Island Life by David Slack

It'd Look Good on Eva Too

Devonport speech writer David Slack looked a picture of health when he modelled this 23 year old sweatshirt in his home for Air New Zealand Fashion Week yesterday.

Slack, who survived a life-threatening heart attack 17 years ago, broke a rib earlier this month and has a head cold he contracted on an Air New Zealand flight from Wellington last week, was selected to model the garment as he was the only person in the house at the time.

Slack's show was followed by a 40 minute run in the sweatshirt around the perimeter of Devonport, accompanied by music on his MP3 player in a moody and at times breathless performance involving artists as diverse as 16 Horsepower, Uncle Tupelo, the Rolling Stones and Big&Rich.

The one-piece collection epitomises the modern middle-aged man's approach to fashion that is best described as a collision.

The sweatshirt features 75% of the fabric of which it was initially composed. The body is a dark navy blue as specified by the J Walter Thompson advertising agency in the early 1980s. The logo of the agency is incorporated in a deftly applied screen-print in pure white by Muzzy T Shirts of Petone. Although aspects of its provenance are uncertain, Slack believes to the best of his recollection that the production was coordinated by Mr Nick Mangos, who probably took delivery of the consignment on his way in to work from Wainuiomata one morning.

Slack had no idea how many of the other sweatshirts might still be in existence today but suggested that most of the employees at Thompson Advertising seemed a bit more hooked into the fashion cycle and "would probably have ditched them by about 1984."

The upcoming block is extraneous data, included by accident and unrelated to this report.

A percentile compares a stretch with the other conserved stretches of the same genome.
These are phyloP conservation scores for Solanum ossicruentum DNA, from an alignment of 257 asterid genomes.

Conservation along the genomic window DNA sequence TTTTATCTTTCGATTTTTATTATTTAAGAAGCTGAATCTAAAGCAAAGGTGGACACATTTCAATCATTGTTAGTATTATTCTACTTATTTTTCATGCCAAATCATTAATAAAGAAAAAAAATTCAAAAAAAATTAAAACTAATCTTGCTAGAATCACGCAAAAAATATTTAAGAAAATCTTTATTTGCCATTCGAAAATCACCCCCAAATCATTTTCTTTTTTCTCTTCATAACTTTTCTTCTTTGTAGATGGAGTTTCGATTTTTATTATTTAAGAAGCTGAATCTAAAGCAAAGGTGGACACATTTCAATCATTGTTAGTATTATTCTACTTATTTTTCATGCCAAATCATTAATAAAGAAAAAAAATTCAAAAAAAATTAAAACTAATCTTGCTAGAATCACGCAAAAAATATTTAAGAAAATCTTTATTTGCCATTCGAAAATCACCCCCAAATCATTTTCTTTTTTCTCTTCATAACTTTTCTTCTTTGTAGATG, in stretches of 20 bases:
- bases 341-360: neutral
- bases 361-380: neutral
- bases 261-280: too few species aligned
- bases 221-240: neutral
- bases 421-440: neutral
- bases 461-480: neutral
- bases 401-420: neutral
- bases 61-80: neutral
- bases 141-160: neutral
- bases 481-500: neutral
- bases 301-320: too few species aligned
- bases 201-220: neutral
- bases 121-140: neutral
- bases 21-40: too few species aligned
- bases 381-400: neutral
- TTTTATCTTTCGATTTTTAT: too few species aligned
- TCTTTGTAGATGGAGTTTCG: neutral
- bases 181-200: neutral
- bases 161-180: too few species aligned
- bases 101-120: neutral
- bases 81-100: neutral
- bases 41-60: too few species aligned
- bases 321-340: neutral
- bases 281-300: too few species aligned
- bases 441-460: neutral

So why does he still own one 23 years later?

"It's still a perfectly good sweat shirt," he said.

"Also, I like the idea of having something to wear that's older than some of the fashion week designers and probably most of the models."

Asked if he thought it wasn't a bit tragic wallowing in his advancing age and deficiency in fashion sense, Slack said it was time for a bloody run.

No photographer trailed him in the hope of capturing a reprise of his recent rib-crushing failure to scale a small chain across a footpath.

Slack's finale was a startling sprint home before it rained, in the process of which small fragments of navy blue fibre detached themselves in the spring breeze, falling softly to the footpath.

The show of some other designers will be run today at various times, and likewise tomorrow and so on throughout the week, if you can't get enough of this stuff.